These colour maps of Jupiter were constructed from images taken by the narrow-angle camera onboard NASA's Cassini spacecraft on 11 and 12 December 2000, as the spacecraft neared Jupiter during its flyby of the giant planet. Cassini was on its way to Saturn. They are the most detailed global colour maps of Jupiter ever produced. The smallest visible features are about 120 kilometres across.
Cylindrical Map of Jupiter
The maps are composed of 36 images. Although the raw images are in just two colours, 750 nanometres (near-infrared) and 451 nanometres (blue), the map's colours are close to those the human eye would see when gazing at Jupiter.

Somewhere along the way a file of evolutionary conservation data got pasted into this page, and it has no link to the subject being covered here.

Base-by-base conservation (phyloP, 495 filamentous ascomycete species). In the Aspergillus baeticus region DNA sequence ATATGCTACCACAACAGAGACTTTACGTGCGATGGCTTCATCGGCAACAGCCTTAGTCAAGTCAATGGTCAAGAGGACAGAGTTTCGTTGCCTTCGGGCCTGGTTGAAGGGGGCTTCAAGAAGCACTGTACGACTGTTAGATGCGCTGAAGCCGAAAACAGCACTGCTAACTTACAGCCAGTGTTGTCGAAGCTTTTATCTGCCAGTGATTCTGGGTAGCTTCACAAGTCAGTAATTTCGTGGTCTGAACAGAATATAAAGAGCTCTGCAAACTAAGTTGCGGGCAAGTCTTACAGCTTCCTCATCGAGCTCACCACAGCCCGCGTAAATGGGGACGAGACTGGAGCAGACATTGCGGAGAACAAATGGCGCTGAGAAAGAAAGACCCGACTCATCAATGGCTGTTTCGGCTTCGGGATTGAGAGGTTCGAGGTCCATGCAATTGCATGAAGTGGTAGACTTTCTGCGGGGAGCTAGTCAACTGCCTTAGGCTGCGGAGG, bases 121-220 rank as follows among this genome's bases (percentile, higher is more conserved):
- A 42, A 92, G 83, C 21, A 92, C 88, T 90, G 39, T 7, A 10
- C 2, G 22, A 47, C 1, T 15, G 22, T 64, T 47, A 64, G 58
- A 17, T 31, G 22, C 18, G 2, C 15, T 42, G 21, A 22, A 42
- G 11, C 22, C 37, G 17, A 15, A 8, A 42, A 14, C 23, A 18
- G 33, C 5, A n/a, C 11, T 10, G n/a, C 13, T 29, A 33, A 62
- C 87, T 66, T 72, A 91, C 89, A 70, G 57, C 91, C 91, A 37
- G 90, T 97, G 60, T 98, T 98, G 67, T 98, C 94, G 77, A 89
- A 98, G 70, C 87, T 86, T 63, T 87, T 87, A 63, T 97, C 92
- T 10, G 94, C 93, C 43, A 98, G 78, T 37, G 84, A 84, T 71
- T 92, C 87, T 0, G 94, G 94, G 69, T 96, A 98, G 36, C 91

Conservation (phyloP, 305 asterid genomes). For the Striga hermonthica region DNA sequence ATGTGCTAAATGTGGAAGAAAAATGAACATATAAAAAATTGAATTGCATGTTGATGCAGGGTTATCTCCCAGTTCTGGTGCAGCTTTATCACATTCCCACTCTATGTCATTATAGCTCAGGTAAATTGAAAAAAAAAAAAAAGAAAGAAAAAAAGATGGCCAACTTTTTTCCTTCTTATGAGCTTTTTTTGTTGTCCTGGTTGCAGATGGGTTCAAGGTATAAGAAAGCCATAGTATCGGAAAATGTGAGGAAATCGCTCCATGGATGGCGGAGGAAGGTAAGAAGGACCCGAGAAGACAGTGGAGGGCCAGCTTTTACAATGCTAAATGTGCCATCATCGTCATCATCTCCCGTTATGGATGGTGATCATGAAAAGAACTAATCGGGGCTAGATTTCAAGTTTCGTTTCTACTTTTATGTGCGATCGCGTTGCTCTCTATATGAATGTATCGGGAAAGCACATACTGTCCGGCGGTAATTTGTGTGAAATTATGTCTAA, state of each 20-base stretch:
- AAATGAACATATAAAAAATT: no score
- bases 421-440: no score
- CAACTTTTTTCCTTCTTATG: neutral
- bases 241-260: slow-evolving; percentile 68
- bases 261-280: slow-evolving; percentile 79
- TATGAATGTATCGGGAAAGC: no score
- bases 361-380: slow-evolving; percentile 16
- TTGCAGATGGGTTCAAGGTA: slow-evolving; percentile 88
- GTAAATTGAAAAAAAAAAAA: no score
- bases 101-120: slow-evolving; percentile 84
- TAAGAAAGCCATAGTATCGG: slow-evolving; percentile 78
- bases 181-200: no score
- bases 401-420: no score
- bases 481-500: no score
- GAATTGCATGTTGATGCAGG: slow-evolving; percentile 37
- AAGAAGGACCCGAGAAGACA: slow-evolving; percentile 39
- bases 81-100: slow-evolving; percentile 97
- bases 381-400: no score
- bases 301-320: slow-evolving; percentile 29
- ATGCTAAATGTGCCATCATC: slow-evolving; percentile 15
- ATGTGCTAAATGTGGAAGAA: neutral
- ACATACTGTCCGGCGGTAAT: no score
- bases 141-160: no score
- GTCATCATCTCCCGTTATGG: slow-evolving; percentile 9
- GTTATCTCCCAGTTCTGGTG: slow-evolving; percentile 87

The maps show a variety of colourful cloud features, including parallel reddish-brown and white bands, the Great Red Spot, chaotic regions with many small vortices. Many clouds appear in streaks and waves due to continual stretching and folding by Jupiter's winds and turbulence.
The round maps are polar stereographic projections that show the north or south pole in the centre of the map and the equator at the edge.
The Cassini-Huygens mission is a cooperative project of NASA, ESA and the Italian Space Agency.